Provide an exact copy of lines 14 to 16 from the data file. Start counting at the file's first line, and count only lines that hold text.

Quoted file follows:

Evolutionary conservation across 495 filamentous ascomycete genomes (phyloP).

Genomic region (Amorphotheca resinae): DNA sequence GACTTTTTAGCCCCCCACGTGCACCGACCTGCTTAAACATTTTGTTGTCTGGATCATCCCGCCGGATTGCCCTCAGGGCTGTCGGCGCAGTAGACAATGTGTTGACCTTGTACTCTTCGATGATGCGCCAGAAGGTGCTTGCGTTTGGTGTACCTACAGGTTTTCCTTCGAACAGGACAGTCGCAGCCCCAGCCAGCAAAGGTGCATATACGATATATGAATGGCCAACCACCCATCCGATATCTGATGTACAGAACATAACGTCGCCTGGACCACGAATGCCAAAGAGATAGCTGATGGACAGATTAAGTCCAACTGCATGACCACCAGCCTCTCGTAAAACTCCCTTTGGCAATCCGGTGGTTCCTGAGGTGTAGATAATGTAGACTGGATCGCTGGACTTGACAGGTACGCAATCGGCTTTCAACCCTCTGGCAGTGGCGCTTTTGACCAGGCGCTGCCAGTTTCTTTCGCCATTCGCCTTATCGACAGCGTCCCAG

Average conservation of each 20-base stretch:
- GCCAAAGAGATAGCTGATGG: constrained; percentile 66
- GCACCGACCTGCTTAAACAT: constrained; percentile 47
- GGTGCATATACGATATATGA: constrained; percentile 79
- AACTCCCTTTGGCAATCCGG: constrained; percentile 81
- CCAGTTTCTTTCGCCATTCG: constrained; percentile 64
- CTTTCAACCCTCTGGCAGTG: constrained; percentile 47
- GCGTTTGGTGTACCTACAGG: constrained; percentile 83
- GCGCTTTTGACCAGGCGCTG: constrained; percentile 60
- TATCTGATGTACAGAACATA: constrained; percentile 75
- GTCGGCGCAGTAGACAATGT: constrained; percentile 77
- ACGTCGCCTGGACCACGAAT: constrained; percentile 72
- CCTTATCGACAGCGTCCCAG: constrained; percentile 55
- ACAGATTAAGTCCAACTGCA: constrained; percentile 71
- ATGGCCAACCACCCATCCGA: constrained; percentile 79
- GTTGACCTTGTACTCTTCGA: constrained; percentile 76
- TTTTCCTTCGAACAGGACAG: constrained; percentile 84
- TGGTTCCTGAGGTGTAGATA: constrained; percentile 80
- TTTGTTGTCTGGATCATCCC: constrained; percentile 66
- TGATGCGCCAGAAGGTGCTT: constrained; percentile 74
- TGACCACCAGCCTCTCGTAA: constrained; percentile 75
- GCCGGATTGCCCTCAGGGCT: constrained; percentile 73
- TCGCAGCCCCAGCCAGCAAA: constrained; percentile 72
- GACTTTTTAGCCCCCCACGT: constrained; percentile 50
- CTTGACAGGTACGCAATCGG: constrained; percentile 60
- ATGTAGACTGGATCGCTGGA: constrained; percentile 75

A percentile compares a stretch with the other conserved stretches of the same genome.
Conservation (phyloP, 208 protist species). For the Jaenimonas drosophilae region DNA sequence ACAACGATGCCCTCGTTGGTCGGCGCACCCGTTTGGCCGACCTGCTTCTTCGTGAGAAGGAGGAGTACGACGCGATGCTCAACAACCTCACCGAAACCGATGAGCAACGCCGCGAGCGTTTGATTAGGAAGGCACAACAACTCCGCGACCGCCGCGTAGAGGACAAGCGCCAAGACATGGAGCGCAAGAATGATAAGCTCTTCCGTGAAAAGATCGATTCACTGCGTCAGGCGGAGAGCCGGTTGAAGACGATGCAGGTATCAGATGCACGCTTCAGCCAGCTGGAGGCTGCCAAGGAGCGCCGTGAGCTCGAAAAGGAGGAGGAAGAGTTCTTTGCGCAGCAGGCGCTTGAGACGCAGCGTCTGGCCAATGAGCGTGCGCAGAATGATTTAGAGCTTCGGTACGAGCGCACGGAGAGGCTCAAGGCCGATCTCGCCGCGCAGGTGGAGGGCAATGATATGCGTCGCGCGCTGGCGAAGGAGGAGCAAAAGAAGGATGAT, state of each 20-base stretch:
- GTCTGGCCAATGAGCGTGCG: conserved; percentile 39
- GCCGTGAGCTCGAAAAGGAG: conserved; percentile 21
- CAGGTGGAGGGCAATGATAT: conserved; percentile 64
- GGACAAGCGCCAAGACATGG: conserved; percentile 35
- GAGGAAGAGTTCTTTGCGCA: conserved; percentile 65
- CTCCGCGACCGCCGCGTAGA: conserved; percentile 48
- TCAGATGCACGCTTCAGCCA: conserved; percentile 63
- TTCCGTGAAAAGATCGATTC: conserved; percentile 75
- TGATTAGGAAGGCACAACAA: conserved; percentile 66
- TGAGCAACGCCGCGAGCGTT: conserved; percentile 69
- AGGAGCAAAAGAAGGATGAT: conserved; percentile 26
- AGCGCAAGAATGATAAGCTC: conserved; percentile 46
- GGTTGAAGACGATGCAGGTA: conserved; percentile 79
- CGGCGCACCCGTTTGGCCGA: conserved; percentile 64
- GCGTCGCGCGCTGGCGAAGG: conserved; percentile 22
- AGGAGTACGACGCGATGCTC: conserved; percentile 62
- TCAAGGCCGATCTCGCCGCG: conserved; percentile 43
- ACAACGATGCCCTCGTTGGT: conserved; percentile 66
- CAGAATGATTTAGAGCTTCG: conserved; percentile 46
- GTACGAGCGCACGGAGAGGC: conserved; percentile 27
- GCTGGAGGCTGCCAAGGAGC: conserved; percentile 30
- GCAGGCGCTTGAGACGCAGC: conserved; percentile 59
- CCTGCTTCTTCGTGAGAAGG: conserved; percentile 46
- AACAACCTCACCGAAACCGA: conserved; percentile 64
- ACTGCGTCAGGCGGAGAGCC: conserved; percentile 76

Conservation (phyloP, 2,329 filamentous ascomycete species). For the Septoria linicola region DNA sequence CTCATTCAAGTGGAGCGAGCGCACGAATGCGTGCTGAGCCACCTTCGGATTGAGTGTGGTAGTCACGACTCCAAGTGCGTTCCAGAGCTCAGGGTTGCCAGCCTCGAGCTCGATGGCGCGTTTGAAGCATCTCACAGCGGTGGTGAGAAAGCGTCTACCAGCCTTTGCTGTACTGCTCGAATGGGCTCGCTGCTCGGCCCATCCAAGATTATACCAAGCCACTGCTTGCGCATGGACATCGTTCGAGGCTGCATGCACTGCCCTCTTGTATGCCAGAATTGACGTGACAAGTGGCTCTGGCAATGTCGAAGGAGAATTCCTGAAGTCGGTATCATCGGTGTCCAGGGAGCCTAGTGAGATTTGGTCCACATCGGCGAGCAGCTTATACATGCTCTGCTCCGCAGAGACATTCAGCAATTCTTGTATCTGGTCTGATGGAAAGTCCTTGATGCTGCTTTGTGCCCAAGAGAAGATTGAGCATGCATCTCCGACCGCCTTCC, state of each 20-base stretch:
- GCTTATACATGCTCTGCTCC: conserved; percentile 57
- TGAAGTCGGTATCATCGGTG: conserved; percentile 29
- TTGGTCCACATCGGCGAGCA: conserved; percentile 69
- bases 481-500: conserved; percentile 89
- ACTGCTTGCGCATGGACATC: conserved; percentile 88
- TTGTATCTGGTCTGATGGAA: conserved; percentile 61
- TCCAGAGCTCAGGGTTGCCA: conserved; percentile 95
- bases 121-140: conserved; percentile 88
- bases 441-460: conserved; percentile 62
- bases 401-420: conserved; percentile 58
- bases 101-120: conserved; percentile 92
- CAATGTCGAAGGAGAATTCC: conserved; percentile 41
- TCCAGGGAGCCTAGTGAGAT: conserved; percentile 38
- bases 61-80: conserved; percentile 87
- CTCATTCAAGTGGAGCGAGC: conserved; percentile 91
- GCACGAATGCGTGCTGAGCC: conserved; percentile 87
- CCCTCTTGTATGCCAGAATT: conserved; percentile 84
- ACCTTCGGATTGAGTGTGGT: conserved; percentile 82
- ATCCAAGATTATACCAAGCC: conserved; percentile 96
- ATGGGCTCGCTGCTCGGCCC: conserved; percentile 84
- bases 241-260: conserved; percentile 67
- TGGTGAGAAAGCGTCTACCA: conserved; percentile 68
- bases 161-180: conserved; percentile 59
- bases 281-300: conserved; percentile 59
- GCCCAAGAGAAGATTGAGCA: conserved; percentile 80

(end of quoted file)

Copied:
- ACGTCGCCTGGACCACGAAT: constrained; percentile 72
- CCTTATCGACAGCGTCCCAG: constrained; percentile 55
- ACAGATTAAGTCCAACTGCA: constrained; percentile 71